For these relatively deprived populations, prescribing for anxiety and depression are best predicted not by health status, material deprivation or ethnicity but by the proportion of the population with English as a first language and number of GPs per 10 000 population. These analyses suggest that the wide variation in prescribing rates observed in previous studies may be due not only to differences in health status or the cultural acceptability of treatment, but also to differences in access to primary care for those with mental health related symptoms, both in terms of the actual services available and an individual's ability to access them. It is worth noting that the number of GPs per 10 000 population was not correlated with area deprivation or self-reported health, variables that might predict increased need for primary care provision. As we did not have information about the prescribing practices, or any other characteristics, of GPs in the NDC areas, we cannot examine whether these associations are confounded by individual GP prescribing practices. For example, areas with larger Asian populations might also have more overseas trained doctors and this has previously been shown to be associated with lower prescribing rates independent of patient ethnicity. Studies which explore the "supply side" factors that influence prescribing rates in more depth are needed to unravel these issues. Since the numbers of GPs in this data set was based on routine data which may not include accurate information on part-time GPs or GPs in training, some areas may have better provision than routine data suggests.
The lack of association with deprivation may well be due to all the areas identified as NDC communities being significantly deprived. A recent study from east London, that focused on practice characteristics, also found a correlation between anti-depressant prescribing and list size. Similarly a lack of association with age and sex may be explained by the observation that these did not vary significantly between NDC areas.
The finding that the proportion of the population not having English as a first language was a significant predictor of prescribing rates, while proportion with "Asian" ethnicity was not, suggests a more complex relationship between culture, communication and prescribing, than can be measured by self-defined "Asian" ethnicity. It is plausible that identifying a language other than English as a first language reflects both language skills and self-perceived integration into the English-speaking community, both factors that may influence use of primary care services. The lack of independence of factors relating to ethnicity (particularly Asian ethnicity and English not as first language) means that it is difficult to be sure to what extent the underlying issue is language rather than ethnicity, but the multivariant analysis demonstrates that language is a better predictor than ethnicity and therefore potentially the underlying factor, reflected by ethnicity.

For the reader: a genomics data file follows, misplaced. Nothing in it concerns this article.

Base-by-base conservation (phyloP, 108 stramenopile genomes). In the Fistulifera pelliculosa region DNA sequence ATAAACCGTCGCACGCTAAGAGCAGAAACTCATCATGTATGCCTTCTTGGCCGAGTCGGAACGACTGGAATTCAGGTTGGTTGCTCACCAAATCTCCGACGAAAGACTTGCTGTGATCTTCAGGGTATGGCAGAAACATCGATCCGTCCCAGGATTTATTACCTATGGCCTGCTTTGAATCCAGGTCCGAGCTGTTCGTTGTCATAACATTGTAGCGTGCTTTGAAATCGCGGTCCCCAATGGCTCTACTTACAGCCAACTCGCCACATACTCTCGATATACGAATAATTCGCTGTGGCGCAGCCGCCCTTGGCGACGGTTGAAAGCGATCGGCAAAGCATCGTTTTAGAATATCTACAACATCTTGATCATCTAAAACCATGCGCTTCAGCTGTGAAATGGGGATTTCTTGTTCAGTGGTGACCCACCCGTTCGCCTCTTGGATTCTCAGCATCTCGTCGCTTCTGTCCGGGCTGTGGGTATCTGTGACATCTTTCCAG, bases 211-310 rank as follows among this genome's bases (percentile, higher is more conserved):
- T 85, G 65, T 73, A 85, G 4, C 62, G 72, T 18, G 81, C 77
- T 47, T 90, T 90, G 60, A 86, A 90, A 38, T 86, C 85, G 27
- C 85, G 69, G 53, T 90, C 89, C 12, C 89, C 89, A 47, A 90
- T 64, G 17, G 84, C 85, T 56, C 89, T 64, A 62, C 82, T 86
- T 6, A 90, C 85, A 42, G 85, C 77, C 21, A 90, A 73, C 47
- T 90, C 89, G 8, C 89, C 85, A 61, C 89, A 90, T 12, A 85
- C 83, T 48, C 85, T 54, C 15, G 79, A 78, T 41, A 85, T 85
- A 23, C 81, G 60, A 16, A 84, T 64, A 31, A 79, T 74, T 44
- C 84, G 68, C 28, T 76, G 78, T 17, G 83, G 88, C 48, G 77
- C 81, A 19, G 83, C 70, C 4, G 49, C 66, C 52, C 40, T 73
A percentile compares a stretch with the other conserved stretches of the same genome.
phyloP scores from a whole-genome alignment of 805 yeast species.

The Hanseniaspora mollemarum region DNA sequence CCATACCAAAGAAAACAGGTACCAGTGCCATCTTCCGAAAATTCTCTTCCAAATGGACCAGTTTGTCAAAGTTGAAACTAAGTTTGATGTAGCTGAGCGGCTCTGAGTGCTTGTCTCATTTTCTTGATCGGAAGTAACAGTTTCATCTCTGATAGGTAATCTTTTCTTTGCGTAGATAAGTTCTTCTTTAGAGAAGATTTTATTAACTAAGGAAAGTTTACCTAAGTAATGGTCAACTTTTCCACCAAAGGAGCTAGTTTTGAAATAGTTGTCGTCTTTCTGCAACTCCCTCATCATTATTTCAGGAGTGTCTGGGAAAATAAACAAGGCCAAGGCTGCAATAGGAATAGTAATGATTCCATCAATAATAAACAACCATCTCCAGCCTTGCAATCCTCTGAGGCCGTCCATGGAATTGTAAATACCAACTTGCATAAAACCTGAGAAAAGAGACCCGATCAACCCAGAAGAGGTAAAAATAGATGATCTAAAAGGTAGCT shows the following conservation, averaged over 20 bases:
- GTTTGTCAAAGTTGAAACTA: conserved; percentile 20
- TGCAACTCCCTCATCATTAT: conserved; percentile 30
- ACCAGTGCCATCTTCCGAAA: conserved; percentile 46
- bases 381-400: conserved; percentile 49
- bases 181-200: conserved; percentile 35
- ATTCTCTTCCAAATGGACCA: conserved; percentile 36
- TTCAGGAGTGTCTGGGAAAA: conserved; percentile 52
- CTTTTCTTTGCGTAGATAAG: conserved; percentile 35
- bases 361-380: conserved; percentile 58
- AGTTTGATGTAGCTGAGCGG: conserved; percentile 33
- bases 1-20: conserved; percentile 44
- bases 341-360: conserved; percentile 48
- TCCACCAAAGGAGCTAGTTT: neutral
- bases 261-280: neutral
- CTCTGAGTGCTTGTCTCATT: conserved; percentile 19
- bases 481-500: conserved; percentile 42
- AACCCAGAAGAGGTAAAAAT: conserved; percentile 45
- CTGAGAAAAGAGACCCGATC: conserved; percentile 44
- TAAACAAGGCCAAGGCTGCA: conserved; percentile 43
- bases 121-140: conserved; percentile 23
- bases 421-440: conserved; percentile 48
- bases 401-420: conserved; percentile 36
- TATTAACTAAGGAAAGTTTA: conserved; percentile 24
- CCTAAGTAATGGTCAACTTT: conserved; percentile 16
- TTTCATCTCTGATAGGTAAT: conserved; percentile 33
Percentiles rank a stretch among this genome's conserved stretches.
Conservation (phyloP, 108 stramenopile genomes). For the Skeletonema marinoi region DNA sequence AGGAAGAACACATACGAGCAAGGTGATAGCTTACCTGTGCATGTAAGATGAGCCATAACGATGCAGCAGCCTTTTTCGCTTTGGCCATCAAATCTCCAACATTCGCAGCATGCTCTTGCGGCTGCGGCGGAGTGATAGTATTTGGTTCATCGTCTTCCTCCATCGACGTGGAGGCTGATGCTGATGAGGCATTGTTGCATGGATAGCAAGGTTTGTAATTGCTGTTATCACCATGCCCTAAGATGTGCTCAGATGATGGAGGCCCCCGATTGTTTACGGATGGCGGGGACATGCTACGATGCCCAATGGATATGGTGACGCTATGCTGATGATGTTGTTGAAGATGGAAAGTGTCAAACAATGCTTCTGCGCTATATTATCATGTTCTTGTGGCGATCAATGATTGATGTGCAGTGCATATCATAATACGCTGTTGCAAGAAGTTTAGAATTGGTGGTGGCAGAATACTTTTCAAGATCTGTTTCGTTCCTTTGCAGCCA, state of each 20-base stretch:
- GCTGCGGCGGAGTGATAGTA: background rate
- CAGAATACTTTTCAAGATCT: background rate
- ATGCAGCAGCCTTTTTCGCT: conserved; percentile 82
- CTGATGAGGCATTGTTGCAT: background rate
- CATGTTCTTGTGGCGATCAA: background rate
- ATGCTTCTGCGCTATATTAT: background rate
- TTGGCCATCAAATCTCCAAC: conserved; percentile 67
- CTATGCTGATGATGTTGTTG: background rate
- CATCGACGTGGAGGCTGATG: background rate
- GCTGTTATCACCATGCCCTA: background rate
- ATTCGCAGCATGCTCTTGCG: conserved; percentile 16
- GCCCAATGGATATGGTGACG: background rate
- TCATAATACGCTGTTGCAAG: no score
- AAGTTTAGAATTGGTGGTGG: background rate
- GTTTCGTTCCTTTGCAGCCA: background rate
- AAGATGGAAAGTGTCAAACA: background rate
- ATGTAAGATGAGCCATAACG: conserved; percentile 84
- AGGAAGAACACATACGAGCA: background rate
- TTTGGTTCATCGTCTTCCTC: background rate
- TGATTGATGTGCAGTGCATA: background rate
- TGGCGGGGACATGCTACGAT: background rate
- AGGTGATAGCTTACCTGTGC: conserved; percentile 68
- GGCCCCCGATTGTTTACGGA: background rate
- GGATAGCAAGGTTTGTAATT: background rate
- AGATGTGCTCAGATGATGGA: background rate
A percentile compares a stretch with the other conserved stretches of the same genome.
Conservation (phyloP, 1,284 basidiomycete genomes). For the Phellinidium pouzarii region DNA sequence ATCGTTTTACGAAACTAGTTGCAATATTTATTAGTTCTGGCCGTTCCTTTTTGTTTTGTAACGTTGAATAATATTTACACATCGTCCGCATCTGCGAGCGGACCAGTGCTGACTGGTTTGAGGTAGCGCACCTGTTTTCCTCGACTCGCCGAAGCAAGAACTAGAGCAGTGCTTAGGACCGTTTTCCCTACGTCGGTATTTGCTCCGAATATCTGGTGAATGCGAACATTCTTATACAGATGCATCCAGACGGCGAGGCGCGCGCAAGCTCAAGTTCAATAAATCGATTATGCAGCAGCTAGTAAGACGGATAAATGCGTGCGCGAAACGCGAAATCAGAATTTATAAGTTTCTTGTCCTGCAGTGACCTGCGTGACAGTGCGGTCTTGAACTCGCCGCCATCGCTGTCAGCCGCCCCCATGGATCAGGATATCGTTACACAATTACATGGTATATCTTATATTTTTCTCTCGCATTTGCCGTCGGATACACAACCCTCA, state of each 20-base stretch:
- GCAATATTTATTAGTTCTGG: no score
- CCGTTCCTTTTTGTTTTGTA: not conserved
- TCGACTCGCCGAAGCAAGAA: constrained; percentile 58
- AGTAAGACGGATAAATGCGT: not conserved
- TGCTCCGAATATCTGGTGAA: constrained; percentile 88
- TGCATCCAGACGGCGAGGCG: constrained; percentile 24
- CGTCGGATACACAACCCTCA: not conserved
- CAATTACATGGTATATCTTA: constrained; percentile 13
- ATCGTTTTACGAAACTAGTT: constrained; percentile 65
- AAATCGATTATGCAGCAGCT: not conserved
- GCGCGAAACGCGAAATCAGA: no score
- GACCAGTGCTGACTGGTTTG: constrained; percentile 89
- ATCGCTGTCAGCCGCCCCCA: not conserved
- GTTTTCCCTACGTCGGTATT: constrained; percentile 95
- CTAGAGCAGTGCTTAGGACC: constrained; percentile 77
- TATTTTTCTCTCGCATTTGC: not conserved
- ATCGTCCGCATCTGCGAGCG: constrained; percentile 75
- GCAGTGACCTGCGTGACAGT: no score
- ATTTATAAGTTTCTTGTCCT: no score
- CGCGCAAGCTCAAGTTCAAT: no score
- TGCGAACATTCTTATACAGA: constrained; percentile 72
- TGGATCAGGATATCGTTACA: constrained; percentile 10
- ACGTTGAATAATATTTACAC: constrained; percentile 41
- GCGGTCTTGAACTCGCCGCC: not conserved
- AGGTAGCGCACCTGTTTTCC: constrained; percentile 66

The major strength of this study was the availability of large sample survey data from the NDC MORI/NOP household survey. This gave us a validated measure of mental health status and allowed us to include mental health status as a potential explanatory variable. It also gave us a measure of perceived access as reported by respondents, although no information was collected on frequency of use of services. We had expected that at least some of the variation in prescribing between populations would be explained by underlying variation in the SF-36 mental health scores. The results suggest that for these communities, population need does not explain the variation. The remaining variation is likely to be largely due to random effects, local cultural attitudes to symptoms of anxiety and depression that are difficult to quantify and variation in the prescribing practice of individual GPs and other wider determinants of access to drug treatment.
Interpretation of prescribing rates need to bear in mind that these categories of drugs will be prescribed in a minority of cases for non-mental health conditions (for example neuropathic pain or enuresis), although it is likely that this would account for a relatively small proportion of variation. The clinical significance of variation in prescribing of anxiolytic and anti-depressant drugs may be different as there is some evidence from local audits that the former are over-prescribed and the latter under-prescribed relative to best practice. We found a high positive correlation between prescribing in these two categories, suggesting that in this analysis the prescribing patterns do not represent a proxy for "quality of care" (which might be predicted to show a negative correlation in that case) but purely for "access" irrespective of quality.
The main limitation in terms of the generalisability of our findings is that the data set only included relatively deprived urban populations that might be expected to have poorer than average access to GPs. It is possible that in more affluent populations with better access to primary care, population characteristics including mental health needs may explain some variation in prescribing rates. It seems likely, however, that if access is an issue, it will have an impact on prescribing.
These results do have important policy implications, particularly for those responsible for ensuring equitable and adequate access to primary care services. For example, when interpreting prescribing rates it may be worth considering that lower prescribing may not reflect better health or more judicious prescribing but instead reflect poorer access to care. Conversely, increasing prescribing rates may in fact be a reflection of improving access to care rather than deteriorating health status in a local population.